• vermes One of the eight primary divisions of the animal kingdom; a subkingdom or phylum, one of the leading types of animal life, comprising all those animals which have a body-cavity (Metazoa), no backbone (Invertebrata), normally an intestinal canal (which Cœlentera have not), not a radiate structure (which Echinodermata have), legs if any not jointed (they are always jointed in Arthropoda), and body vermiform if there are no legs. In this acceptation Vermes form a most comprehensive group, of great diversity of form, but agreeing in certain fundamental structural characters, being generally soft vermiform animals, oftenest segmented and bilaterally symmetrical, without limbs or with unjointed limbs. Vermes thus defined are approximately equivalent— in Lamarck's system (1801-1812), to a class of animals divided into the four orders Molles, Rigiduli, Hispiduli. and Epizoariæ (the last including lernæan crustaceans); in the Cuvierian classification (1817), to the whole of Cuvier's first class of Articulata (the annelids of Lamarck, or red-blooded worms with unjointed legs) plus his second and third classes of Radiata (Apoda and Entozoa), plus some of his fourth class of Radiata (some Polypi), plus his first order (Rotifera) of his fifth class of Radiata; in Huxley's classification (1869), to the classes Polyzoa, Scolecida, Annelida, Chætognatha, and therefore to his two subkingdoms, Annvloida and Annulosa, without the Echinodermata of the former, and without the Crustacea, Arachnida, Myriapoda. and Insecta of the latter; or, in other terms, to his Annvloida minus Echinodermata and plus the whole of the anarthropodous Anmdosa. Vermes as here defined have been divided into seven classes: Platyelmintha, with three orders, respectively the turbellarian. trematoid, and cestoid worms; Nematelmintha, with two orders, the nematoid and acanthocephalous worms—most of these two classes, excepting the Turbellaria, being entozoic or ectozoic parasites, as tapeworms, threadworms, etc.; Chætognatha, based on the single exceptional form Sagitta; Gephyrea (being Cuvier's second order of Echinodermata); Annelida, or ordinary segmented worms, with four orders —Hirudinea (leeches), Oliyochæta (earthworms, etc.), Polychæeta (lobworms, sea-mice, etc.), and Cephalobranchia (tubicolous worms, etc.); Rotifera, the wheel-animalcules; Polyzoa (by most naturalists now dissociated from Vermes). The tendency at present is to break up the unmanageable group and discard the name.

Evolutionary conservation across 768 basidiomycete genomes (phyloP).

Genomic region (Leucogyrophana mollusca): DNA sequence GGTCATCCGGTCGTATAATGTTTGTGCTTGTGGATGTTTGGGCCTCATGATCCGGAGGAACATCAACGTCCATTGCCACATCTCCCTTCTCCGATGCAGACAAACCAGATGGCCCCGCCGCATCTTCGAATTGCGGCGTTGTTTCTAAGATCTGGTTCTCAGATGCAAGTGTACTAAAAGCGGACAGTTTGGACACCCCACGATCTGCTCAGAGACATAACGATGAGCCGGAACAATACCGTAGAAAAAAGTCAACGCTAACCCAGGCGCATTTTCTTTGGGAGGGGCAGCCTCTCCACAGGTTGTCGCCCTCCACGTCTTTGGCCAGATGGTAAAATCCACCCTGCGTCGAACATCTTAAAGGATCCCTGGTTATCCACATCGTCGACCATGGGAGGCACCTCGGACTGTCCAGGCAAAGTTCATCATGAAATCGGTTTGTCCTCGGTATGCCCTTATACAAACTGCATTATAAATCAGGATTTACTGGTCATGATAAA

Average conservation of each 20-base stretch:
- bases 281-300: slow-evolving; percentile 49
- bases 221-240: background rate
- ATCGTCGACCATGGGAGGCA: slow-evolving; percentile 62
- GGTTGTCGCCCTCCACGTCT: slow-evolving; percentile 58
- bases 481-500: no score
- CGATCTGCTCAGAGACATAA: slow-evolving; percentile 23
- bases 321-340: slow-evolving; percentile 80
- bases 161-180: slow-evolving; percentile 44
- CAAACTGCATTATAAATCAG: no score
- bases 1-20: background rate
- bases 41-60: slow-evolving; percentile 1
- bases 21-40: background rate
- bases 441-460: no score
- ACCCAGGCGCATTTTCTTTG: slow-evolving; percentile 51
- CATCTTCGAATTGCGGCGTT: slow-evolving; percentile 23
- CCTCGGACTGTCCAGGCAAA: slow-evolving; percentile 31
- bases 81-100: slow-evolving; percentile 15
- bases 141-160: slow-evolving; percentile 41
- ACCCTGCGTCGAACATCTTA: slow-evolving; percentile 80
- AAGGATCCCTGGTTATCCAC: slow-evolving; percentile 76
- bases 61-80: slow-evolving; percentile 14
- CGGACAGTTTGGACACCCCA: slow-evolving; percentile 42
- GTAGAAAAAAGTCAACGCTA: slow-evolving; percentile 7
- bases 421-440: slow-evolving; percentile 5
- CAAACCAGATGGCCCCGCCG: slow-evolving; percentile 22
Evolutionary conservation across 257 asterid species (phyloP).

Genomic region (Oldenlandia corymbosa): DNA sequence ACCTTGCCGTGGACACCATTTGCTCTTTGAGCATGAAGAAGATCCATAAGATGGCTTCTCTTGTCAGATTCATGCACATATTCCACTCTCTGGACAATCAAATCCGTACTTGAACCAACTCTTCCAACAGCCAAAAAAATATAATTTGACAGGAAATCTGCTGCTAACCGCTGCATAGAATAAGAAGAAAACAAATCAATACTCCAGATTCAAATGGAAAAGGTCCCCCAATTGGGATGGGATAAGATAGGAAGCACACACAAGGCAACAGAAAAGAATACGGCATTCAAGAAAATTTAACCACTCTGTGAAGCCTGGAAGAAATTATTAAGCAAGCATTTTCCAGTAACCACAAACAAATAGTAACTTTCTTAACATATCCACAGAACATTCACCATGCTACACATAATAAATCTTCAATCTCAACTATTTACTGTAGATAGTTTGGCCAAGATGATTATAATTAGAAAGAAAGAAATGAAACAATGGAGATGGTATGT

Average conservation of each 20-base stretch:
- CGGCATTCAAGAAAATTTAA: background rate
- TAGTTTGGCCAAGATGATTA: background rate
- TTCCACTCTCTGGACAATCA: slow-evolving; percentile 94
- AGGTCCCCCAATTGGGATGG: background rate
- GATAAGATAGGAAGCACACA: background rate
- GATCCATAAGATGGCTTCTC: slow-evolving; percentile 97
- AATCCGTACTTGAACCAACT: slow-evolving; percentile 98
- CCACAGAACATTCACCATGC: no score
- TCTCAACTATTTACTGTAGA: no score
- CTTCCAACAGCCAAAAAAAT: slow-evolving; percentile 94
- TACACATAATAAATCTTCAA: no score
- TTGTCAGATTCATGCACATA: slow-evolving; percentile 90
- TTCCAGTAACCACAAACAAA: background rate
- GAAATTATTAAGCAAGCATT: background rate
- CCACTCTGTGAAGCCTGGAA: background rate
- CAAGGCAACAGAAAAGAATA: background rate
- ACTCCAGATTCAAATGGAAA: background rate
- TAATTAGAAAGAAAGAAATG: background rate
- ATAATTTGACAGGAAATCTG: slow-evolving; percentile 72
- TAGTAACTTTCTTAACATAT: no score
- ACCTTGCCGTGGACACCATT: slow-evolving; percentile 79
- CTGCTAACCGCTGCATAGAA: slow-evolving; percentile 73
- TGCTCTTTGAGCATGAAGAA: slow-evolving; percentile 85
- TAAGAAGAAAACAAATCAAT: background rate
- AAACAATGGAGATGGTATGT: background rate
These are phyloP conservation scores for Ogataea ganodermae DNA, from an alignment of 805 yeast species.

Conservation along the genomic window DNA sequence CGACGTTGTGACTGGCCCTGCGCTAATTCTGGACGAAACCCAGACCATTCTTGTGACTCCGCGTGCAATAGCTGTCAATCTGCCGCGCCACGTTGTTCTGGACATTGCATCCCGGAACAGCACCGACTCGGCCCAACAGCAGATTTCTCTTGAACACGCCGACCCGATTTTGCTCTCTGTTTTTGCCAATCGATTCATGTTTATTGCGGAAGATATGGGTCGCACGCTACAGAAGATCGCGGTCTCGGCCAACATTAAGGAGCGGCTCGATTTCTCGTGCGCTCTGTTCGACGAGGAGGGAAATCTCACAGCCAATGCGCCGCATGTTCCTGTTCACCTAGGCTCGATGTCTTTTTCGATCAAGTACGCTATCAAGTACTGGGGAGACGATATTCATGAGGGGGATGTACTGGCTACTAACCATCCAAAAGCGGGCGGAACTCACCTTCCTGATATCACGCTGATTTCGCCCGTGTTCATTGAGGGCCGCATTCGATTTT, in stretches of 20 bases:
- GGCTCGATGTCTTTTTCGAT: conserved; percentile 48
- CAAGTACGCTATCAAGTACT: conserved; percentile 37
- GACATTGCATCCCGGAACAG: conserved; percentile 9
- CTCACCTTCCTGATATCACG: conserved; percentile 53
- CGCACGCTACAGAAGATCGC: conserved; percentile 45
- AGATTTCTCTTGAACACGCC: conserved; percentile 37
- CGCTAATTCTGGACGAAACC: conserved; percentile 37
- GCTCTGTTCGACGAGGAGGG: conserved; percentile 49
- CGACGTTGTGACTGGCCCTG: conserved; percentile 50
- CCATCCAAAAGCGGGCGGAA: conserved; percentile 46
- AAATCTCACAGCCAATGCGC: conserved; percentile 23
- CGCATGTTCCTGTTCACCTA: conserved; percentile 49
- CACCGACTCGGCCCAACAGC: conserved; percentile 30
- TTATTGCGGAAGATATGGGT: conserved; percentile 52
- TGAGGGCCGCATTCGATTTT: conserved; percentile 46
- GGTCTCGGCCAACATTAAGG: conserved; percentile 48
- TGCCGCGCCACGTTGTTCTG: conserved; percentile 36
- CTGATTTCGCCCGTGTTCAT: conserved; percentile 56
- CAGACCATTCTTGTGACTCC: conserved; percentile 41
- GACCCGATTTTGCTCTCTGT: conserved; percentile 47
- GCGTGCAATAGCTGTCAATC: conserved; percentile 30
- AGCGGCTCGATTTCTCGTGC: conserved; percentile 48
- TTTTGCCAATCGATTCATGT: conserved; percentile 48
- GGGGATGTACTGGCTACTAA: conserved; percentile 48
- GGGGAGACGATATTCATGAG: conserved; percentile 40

• vermes [lowercase] Plural of vermis.